The Doomsday Cult At The Bottom Of The Garden

The Doomsday Cult At The Bottom Of The Garden

Cults are a fascinating bunch. On a personal level, it’s hard to imagine yourself drawn so hard to a set of rules, personality, or idea that it impacts almost every other aspect of your life. Over a hundred hours of Netflix alone are dedicated to worldwide cults and their consequences. Doomsday cults, those who believe in the imminent end of the world are an especially fascinating example.

A doomsday cult is one which focuses its mission and beliefs on the near imminent end of the world. A wide variety exist; from die-hard ‘preppers’ to extreme religious fanatics.

Claimed prophets and pastors who have predicted the end of times over centuries are abundant in cult communities. These fringe societies are often cited as outlandish examples and shown as exceptionally rare crazy extremes. Most of the documentary television shows on large and dangerous cults focuses on those in far corners of the world some two or three decades previous.

Reality, in this instance, is more bizarre than you might think. Doomsday cults and their members are spread throughout towns and cities up and down the country. You’ve almost certainly met one or more and never given it a second thought. Members are rarely crazy-eyed or fanatically preaching to everyone at the first sighting; they are typically pleasant ordinary people who happen to hold some extraordinary beliefs.

Defining what a cult is and what the term means in this instance creates an important distinction. Strictly speaking, most of the major religions, practised genuinely, stray well into cult territory. While valid and sometimes useful to use the literal cult definition to include these organisations, it’s not particularly interesting. It’s arguably more useful to give these organisations an oversized or long-standing exception from cult classification.

A cult, for practical purposes, requires a niche component which puts them outside of the major churches and temples. Before your organisation has reached critical mass; when its message is still extra strict, openly hateful, bizarre, and potentially dangerous, it is still in its most interesting and cultish phase.

There are certainly more than enough locally run cults and cult members belonging to niche organisations preaching the end of times to hold our interest for a good while yet.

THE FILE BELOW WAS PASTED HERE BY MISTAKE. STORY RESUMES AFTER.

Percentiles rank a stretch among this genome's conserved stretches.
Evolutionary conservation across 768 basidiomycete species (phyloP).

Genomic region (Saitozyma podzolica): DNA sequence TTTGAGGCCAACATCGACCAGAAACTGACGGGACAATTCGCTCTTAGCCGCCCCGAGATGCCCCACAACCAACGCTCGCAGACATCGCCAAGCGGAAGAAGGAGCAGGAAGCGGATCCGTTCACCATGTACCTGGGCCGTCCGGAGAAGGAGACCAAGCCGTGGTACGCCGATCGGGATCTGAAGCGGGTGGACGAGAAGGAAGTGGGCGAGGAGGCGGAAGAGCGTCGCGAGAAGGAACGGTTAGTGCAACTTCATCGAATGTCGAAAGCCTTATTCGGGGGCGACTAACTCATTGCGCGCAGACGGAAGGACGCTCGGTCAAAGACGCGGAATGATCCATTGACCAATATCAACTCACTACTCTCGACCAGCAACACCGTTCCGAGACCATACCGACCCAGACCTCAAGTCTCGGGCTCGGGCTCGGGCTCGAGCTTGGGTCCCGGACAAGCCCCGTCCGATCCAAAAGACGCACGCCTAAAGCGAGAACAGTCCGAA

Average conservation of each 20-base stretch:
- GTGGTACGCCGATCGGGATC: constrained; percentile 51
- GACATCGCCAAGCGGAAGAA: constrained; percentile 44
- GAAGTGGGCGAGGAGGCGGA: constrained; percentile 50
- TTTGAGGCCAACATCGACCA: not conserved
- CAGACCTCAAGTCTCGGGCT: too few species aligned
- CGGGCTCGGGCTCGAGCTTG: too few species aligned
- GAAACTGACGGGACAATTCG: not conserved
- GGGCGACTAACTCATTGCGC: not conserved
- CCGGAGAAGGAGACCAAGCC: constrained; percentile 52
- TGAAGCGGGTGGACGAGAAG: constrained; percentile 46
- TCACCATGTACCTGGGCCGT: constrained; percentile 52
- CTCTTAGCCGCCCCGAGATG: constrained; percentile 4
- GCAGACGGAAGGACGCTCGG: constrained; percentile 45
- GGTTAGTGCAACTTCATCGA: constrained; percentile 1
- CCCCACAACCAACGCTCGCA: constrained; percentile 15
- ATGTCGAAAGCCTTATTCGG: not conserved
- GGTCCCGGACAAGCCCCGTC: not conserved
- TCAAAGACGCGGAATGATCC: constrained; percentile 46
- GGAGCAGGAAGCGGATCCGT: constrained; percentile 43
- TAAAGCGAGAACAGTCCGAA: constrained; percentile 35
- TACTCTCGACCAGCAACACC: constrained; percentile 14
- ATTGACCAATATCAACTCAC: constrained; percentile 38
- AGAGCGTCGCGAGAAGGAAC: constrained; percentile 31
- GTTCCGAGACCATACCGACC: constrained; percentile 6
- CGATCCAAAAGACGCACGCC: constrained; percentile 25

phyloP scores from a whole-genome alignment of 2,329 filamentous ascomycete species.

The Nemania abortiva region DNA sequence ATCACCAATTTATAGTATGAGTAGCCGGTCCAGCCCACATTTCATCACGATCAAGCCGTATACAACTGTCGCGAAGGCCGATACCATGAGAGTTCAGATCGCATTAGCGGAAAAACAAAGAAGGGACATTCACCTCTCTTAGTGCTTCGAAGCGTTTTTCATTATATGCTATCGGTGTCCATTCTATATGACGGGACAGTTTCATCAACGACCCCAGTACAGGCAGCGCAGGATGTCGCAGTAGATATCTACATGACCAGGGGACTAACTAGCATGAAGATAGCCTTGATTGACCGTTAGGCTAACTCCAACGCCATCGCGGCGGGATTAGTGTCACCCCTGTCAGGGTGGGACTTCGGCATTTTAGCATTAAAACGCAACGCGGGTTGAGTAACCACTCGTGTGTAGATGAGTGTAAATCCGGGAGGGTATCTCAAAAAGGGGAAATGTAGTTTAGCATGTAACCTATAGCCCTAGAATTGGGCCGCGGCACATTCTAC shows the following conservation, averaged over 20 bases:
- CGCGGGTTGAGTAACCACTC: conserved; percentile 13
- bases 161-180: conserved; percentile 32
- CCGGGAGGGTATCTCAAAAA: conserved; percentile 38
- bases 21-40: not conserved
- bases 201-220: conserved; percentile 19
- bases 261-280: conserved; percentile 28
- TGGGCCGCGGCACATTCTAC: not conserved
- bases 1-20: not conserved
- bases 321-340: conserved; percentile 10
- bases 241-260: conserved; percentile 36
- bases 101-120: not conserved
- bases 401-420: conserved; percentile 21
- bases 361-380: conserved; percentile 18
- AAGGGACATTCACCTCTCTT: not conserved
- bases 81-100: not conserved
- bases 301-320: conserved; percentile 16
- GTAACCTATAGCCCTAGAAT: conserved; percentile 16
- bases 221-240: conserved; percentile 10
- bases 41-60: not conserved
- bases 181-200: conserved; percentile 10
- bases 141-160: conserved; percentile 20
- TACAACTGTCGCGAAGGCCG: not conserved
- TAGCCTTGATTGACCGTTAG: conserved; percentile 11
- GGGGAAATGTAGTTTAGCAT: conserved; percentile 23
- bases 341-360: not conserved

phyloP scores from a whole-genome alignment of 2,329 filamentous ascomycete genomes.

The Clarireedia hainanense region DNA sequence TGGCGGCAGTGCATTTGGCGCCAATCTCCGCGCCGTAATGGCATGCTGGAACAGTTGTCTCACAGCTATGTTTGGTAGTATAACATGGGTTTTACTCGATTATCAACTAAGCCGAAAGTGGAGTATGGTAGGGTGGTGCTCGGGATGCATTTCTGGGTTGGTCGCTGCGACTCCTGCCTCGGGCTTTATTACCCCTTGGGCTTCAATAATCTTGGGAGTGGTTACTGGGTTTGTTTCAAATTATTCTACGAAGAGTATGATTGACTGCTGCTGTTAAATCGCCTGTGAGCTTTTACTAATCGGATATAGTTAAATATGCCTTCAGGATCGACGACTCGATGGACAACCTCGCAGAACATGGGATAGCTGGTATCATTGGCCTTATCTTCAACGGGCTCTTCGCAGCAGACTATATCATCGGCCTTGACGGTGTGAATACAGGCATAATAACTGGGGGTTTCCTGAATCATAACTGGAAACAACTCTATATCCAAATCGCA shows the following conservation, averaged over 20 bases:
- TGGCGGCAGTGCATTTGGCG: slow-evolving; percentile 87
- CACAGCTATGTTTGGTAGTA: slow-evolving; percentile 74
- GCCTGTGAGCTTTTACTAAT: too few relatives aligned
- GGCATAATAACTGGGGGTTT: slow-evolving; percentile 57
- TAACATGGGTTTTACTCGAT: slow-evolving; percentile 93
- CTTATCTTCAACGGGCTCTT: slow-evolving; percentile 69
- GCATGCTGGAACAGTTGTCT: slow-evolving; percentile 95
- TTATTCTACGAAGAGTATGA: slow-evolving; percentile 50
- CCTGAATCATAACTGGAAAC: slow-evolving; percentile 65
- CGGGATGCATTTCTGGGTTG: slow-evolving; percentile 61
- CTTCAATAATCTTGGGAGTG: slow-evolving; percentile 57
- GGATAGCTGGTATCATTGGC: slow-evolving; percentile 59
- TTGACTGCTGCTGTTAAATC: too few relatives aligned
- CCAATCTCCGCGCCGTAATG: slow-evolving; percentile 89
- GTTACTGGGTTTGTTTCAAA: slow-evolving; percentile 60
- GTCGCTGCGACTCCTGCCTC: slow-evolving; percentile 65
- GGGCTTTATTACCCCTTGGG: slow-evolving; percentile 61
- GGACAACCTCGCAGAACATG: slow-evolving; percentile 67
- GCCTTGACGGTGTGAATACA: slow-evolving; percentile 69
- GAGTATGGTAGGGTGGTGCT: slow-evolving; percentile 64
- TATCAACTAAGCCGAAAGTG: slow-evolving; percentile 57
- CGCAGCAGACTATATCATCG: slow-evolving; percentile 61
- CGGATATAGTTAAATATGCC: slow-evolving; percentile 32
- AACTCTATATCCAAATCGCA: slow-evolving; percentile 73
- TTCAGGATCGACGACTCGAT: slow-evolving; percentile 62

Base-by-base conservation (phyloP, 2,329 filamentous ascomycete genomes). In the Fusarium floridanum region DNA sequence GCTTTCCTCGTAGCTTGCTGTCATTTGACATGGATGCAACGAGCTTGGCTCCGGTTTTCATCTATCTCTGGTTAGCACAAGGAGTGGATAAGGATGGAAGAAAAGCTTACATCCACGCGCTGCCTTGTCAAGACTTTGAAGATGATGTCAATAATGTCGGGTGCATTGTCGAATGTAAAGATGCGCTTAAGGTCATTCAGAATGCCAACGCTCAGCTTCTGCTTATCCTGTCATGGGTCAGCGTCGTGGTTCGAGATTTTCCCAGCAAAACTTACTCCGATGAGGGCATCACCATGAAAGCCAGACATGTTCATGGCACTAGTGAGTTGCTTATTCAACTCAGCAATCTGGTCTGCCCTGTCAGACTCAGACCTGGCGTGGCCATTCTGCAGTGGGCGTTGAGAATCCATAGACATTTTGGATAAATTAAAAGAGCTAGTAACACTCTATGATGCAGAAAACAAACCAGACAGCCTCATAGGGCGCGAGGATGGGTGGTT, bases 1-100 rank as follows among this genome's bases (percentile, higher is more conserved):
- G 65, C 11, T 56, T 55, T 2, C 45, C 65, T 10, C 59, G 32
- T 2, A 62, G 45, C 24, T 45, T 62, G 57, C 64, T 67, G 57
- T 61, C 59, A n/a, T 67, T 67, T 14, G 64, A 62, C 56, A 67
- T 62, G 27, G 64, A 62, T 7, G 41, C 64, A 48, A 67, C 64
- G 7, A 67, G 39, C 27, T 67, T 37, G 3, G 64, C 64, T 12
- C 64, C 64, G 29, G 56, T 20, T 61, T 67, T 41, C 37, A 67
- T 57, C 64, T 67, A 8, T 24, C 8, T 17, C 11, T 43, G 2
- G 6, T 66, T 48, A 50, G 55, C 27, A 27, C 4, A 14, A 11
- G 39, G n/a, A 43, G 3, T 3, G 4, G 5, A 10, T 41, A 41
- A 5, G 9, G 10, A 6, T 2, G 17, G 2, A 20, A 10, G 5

What Is A Cult

Cult can, at times, be used as a derogatory term. It’s often a phrase used to discredit organisations, particularly those of a political or highly branded nature. The damaging branding and overuse of the term can render it practically useless. It’s important to define precisely what we mean by cult and why it’s useful when applied to any particular organisation.

Steven Hassan’s BITE model does an excellent job defining the cult by the recruitment and control behaviours they employ over their members. The acronym “BITE” stands for Behaviour, Information, Thought, and Emotional control. Each component of the model defines a way in which members are controlled and manipulated within the organisation.

While BITE is a great tool to define cult characteristics and behaviours; an inherent problem with examining an organisation from the outside is how much of the internal structure and control is hidden away. By the time you recognise many of the features of the cult, you may well already be a fully-fledged member.

Of all the harmful components within the BITE model, information control is perhaps the most damaging and the most critical. The defining feature of information control within a cult is to discredit and exclude external sources of information as invalid ‘propaganda’. A key feature in any given cult’s survival, it is an invaluable tool which excludes learning of the organisation through materials that are not its own.

Years of work and study have gone into the reasons why people are drawn and held within cults. Despite being seemingly free to pursue their own path and make their own choices, people often remain in openly harmful and intensely controlling groups. A great deal of the behaviour and cognitive control the group has goes into ensuring its own survival.

One of the first and most important steps a cult can take is to exclude external information. Members are expressly forbidden from reading critical information that has not been tailored to bias and control. Books, magazines, and media are forbidden and controlled in much the same way a weak dictatorship or regime such as North Korea controls access to information.